After receiving news from the Bulgarians and the Korsunians about the alliance of the Rus with the Pechenegs and the so large fleet of the enemy that “their ships covered the sea without number”“The Tale of Bygone Years”, the Byzantine emperor preferred to avoid a clash. Along with the ambassadors to meet Igor, he sent gifts and promises to pay tribute in accordance with Oleg’s treaty and above it. After consulting with his retinue, Igor Rurikovich accepted the conditions, left the Pechenegs to plunder Bulgaria, and returned to Kiev.
Peace treaty of Igor Rurikovich with Byzantium in 944
of Romanos in the treaty points to 944. In December
944, Roman was overthrown by his sons, Stephen and
Constantine, who were immediately removed from power
by the new emperor Constantine Porphyrogenitus., ambassadors arrived in Kiev from Constantinople to conclude a new treaty. The treaty largely repeated the provisions of the peace treaty concluded under Oleg the Prophet, but there were differences.
The ambassadors and merchants were obliged to have princely charters with them so that they could stay on Byzantine lands or live in Constantinople. Legal relations between people from Rus and local residents were regulated. Restrictions were imposed on merchants for staying in the capital, for exporting fabrics, etc. The Rus was obliged to protect the borders with Byzantium in Crimea, and the Ancient Rus state should not claim these lands and, if necessary, provide military assistance to Byzantium.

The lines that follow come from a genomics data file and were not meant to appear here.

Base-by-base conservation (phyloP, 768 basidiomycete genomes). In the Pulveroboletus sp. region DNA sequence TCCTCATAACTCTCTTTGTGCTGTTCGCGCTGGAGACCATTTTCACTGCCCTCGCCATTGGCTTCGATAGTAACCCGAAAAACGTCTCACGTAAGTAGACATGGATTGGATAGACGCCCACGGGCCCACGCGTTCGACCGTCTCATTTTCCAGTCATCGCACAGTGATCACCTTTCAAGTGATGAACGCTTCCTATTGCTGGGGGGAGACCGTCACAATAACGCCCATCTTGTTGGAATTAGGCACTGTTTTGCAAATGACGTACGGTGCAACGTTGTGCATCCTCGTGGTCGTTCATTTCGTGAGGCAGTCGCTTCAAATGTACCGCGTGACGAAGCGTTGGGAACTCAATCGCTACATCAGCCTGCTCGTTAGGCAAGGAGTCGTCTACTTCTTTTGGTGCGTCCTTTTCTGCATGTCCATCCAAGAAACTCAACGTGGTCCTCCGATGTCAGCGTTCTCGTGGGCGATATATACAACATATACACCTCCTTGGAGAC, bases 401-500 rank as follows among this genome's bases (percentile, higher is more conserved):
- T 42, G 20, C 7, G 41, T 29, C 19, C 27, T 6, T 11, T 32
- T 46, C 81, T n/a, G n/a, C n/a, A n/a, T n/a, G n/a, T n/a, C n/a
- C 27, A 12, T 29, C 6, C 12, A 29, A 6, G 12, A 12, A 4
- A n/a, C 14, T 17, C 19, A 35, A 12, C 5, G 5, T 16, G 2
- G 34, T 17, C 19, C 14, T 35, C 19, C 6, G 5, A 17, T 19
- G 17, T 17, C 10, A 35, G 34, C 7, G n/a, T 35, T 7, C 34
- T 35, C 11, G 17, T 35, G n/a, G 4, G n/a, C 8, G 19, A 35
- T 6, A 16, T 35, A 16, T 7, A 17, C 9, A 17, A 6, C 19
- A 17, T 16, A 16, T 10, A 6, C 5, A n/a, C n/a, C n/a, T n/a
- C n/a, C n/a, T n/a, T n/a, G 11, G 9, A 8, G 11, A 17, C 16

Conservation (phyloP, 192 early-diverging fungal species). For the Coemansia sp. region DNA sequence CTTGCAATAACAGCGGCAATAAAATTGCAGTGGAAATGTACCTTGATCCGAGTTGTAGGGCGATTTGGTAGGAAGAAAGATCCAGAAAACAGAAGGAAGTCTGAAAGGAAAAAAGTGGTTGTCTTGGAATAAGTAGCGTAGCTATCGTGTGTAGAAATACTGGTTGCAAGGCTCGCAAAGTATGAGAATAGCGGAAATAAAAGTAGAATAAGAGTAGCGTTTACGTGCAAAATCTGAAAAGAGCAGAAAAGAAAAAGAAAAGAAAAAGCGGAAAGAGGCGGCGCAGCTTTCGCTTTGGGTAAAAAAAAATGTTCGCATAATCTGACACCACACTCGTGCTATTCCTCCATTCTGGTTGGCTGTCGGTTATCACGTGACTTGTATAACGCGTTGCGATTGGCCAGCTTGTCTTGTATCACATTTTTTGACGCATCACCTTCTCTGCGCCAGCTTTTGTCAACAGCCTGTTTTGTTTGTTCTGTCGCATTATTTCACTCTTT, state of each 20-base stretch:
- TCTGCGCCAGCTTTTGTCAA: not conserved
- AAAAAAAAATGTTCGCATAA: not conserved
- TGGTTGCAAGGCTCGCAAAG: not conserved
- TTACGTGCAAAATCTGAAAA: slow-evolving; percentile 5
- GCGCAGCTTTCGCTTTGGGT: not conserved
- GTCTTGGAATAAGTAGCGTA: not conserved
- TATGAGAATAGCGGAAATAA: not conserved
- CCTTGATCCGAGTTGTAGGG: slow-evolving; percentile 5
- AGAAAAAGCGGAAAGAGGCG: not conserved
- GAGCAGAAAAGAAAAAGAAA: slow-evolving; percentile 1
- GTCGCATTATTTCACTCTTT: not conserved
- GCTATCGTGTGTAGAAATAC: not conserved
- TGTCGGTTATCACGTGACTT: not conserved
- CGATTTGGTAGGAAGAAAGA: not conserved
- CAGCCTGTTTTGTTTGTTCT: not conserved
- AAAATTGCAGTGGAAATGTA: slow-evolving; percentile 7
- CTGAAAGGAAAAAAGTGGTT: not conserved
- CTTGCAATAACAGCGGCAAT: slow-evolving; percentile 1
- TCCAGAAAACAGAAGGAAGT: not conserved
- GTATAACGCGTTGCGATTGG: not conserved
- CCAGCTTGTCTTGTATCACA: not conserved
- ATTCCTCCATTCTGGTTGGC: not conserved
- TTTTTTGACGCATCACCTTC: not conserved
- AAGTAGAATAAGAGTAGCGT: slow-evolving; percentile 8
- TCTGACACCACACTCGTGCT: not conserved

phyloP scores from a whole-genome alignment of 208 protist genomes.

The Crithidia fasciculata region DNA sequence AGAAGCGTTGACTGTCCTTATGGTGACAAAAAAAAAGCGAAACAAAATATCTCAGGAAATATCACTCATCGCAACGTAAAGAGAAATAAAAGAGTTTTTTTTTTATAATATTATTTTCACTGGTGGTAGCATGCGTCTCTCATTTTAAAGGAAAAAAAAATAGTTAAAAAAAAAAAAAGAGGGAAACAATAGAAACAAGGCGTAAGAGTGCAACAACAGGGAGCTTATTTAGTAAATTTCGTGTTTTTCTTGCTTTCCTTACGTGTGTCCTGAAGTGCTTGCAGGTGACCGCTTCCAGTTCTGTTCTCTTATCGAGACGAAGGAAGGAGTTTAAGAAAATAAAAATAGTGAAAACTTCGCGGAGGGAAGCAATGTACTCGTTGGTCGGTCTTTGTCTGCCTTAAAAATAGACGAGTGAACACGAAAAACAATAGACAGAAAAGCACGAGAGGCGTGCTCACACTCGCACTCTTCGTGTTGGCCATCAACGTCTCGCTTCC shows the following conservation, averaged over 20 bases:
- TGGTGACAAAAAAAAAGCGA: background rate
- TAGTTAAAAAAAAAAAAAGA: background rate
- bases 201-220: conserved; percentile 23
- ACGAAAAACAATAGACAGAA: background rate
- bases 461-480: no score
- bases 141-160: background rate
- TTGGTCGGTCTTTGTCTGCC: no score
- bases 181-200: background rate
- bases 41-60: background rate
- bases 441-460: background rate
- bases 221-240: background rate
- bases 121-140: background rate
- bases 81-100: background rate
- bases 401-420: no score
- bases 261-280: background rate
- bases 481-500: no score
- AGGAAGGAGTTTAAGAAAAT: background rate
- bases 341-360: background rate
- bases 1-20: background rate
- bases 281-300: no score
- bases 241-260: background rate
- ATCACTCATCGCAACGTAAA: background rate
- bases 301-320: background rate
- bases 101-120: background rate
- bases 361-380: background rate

Campaigns of the Rus during the time of Igor Rurikovich
which are unknown from chronicles.
The raid of the Rus on Berdaa in 943 was preceded by a clash with the Khazars in the Black Sea region, described in the so-called Cambridge Document“Cambridge Document”. . Around 939, a certain Rus ruler named H-l-g-w (Helg), bribed by Byzantium, captured the Khazar fortress of Samkerts on the shore of the Kerch Strait. The Khazar commander Pesakh freed the city and in retaliation attacked Byzantine possessions in Crimea, capturing three cities and besieging Chersonesus Taurica. Then he defeated Helg. According to the Khazar interpretation, Pesakh forced Rus to go to war with Constantinople. Due to the failure of the 4-month campaign (the Rus fleet was burned by Greek fire), Helg was supposedly ashamed to return to his country and, with his retinue, went on a raid on Persia, where he perished in battle.
Results and outcomes
- The Ulch tribe is subjugated and pays tribute.
- The beginning of the confrontation with the Pechenegs.
- The first campaign to Constantinople in 941 was unsuccessful, but the result of the second campaign in 943 was a new peace treaty with Byzantium in 944.
- The Byzantine emperor resumed payment of tribute.
- The new treaty limited the Rus’ claims to Chersonesus and prescribed the defense of Byzantine possessions in Crimea against the Bulgars.
- Rus and Byzantium were obliged to assist each other with troops upon request.
- Unlike the treaty between Byzantium and Oleg the Prophet, the Rus no longer had the right to duty-free trade in Constantinople.
- Novgorod First Chronicle of the younger edition
- V.N. Tatishchev, “Russian History” book 2, chapter 3
- “The Tale of Bygone Years”
- The date is approximate, in different sources either one or another year is indicated.
- “The Tale of Bygone Years”
- ToBY dates the peace treaty to 945, but the mention of Romanos in the treaty points to 944. In December 944, Roman was overthrown by his sons, Stephen and Constantine, who were immediately removed from power by the new emperor Constantine Porphyrogenitus.
- Al-Masudi, “Golden Mines”
- “Cambridge Document”